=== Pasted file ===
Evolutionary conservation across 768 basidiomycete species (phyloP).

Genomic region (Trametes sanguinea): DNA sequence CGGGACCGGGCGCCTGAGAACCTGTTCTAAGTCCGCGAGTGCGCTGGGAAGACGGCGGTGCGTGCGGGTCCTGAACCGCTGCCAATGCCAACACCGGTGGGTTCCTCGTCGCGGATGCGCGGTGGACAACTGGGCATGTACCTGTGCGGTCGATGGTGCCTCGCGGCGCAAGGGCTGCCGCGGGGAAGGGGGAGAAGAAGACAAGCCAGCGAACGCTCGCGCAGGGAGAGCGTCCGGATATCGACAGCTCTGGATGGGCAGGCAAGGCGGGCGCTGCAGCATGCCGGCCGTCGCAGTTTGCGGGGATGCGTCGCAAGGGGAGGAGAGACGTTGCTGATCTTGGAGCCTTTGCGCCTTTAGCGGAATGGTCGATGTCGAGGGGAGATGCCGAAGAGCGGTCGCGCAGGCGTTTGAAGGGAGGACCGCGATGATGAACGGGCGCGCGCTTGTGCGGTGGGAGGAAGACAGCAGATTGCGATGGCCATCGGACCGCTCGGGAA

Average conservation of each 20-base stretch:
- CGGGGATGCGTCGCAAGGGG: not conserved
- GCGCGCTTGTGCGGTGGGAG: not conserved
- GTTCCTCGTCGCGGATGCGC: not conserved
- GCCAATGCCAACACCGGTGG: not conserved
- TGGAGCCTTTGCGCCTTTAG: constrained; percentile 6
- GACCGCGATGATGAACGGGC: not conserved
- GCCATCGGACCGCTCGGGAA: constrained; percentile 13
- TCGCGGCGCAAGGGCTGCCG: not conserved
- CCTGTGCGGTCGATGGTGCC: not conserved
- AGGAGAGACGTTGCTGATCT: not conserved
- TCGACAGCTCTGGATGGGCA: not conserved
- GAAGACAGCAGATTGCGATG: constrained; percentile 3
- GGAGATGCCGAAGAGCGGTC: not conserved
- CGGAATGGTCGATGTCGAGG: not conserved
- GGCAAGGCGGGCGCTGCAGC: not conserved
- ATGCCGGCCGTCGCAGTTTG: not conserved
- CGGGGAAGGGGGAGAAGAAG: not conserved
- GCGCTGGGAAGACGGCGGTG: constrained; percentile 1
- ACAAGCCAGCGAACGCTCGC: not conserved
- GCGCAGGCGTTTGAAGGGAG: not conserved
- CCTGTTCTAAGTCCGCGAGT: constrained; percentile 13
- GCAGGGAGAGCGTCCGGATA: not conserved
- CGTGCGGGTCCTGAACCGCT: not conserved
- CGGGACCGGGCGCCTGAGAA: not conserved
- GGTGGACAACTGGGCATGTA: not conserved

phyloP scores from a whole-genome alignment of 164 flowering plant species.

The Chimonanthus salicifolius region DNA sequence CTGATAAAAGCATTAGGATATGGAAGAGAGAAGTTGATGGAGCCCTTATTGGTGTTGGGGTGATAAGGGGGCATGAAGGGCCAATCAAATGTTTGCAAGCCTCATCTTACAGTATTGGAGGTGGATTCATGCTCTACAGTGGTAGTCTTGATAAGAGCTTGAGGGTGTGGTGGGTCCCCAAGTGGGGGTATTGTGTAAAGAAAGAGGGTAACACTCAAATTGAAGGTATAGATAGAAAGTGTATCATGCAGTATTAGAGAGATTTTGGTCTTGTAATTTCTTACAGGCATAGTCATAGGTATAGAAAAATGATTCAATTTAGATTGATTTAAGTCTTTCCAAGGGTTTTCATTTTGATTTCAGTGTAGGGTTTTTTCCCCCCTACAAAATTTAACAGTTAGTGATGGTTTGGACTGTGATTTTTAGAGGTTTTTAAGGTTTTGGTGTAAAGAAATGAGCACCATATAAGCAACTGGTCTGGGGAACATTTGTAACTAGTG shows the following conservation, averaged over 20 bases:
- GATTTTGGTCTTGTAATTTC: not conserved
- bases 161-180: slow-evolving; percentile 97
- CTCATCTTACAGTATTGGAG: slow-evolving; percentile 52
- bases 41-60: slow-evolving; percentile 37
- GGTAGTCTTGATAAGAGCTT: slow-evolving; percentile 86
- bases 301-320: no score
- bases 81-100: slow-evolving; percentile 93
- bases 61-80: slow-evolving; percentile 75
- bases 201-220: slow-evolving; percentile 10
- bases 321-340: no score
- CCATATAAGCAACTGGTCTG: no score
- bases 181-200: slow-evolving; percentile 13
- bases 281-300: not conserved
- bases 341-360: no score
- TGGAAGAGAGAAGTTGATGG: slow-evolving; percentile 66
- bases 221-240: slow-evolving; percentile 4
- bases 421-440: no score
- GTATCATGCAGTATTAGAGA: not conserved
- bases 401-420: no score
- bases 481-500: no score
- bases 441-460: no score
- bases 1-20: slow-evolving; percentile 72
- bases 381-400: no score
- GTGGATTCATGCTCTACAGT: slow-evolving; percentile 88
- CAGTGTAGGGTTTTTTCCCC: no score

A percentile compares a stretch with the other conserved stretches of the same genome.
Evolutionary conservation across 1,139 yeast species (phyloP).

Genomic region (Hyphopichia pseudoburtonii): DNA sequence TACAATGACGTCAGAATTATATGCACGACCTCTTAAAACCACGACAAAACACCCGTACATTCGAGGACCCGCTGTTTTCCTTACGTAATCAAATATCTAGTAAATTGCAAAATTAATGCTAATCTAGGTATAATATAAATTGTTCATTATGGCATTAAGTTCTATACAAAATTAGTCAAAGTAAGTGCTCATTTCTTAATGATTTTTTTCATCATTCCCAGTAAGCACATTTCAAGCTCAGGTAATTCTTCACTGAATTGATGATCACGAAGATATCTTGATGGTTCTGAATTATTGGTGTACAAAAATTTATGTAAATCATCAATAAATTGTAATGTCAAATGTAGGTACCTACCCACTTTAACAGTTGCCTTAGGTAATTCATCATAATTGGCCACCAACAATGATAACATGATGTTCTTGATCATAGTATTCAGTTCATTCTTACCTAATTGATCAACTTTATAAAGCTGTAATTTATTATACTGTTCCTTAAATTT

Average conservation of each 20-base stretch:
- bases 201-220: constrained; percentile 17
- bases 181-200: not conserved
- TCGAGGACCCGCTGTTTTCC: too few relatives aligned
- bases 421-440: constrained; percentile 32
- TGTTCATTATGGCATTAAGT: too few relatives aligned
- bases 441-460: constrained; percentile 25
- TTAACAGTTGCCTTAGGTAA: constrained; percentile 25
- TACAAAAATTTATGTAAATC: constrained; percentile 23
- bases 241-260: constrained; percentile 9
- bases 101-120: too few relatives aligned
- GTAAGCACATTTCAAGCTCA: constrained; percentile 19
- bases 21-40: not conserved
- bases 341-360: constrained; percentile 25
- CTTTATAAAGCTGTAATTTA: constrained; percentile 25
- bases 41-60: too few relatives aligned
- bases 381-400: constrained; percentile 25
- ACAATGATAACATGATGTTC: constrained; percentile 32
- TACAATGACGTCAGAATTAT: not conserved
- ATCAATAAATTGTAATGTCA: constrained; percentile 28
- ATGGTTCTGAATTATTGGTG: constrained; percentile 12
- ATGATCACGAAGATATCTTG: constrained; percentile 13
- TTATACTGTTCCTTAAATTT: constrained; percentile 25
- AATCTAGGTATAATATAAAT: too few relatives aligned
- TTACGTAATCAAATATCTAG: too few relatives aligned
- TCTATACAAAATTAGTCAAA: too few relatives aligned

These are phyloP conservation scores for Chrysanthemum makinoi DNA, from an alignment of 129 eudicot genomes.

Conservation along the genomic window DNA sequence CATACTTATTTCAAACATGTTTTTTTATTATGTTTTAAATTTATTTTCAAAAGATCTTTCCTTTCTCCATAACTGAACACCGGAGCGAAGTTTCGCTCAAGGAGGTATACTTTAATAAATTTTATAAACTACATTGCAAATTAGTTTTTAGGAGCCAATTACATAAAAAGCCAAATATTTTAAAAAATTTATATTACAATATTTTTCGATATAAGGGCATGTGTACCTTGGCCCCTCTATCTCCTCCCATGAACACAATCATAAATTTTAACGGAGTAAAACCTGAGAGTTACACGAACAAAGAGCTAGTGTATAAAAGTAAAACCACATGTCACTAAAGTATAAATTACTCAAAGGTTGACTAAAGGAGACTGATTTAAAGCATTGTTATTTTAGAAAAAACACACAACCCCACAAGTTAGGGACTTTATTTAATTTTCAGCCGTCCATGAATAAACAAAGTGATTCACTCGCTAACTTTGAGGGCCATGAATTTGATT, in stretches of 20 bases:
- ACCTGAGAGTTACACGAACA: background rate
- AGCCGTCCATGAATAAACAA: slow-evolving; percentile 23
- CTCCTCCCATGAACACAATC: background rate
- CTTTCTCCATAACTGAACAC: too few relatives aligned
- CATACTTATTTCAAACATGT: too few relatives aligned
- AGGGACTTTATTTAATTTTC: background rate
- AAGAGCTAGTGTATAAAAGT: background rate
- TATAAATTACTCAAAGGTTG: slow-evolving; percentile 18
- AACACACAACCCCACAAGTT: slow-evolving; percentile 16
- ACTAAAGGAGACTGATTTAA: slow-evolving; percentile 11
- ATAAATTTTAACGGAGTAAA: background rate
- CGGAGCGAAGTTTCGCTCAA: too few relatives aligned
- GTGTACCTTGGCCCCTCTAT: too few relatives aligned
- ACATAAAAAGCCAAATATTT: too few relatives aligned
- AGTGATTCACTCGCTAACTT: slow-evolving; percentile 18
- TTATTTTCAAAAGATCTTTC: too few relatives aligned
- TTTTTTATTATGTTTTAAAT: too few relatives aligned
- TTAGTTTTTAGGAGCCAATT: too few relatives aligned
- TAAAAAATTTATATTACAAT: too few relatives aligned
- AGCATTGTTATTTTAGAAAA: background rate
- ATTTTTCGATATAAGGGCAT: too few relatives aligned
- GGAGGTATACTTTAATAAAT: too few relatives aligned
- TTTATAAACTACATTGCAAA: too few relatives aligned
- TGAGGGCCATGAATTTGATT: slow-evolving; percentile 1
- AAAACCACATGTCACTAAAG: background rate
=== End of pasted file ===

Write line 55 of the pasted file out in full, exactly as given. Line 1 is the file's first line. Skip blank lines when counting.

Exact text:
- CAGTGTAGGGTTTTTTCCCC: no score